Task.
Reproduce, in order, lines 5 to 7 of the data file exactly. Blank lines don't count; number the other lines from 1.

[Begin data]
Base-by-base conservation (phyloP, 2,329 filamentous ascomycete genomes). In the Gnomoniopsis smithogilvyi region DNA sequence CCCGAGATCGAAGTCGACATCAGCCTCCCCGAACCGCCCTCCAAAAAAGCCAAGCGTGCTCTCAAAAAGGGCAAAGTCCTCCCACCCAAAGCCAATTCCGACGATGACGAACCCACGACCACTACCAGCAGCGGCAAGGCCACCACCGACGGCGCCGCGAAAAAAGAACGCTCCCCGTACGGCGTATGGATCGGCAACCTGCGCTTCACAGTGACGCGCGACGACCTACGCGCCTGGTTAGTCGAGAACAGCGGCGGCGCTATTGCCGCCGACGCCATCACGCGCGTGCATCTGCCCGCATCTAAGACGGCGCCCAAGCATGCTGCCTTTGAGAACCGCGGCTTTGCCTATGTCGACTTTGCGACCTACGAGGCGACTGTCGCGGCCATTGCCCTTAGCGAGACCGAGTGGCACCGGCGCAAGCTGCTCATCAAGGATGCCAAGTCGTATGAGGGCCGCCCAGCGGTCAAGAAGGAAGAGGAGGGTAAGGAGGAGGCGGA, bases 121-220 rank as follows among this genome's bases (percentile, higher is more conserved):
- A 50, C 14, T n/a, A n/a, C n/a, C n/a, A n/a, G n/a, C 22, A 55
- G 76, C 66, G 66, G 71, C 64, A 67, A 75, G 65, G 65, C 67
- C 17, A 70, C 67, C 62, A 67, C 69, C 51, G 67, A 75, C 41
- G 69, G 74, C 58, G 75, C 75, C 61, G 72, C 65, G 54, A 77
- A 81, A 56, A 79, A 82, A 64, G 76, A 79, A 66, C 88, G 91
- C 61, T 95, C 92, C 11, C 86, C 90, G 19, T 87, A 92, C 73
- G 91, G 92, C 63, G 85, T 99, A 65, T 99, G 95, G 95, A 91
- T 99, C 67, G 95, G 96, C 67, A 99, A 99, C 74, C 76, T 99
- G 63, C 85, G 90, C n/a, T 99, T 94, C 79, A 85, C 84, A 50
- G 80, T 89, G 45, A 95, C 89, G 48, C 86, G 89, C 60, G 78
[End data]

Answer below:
- G 69, G 74, C 58, G 75, C 75, C 61, G 72, C 65, G 54, A 77
- A 81, A 56, A 79, A 82, A 64, G 76, A 79, A 66, C 88, G 91
- C 61, T 95, C 92, C 11, C 86, C 90, G 19, T 87, A 92, C 73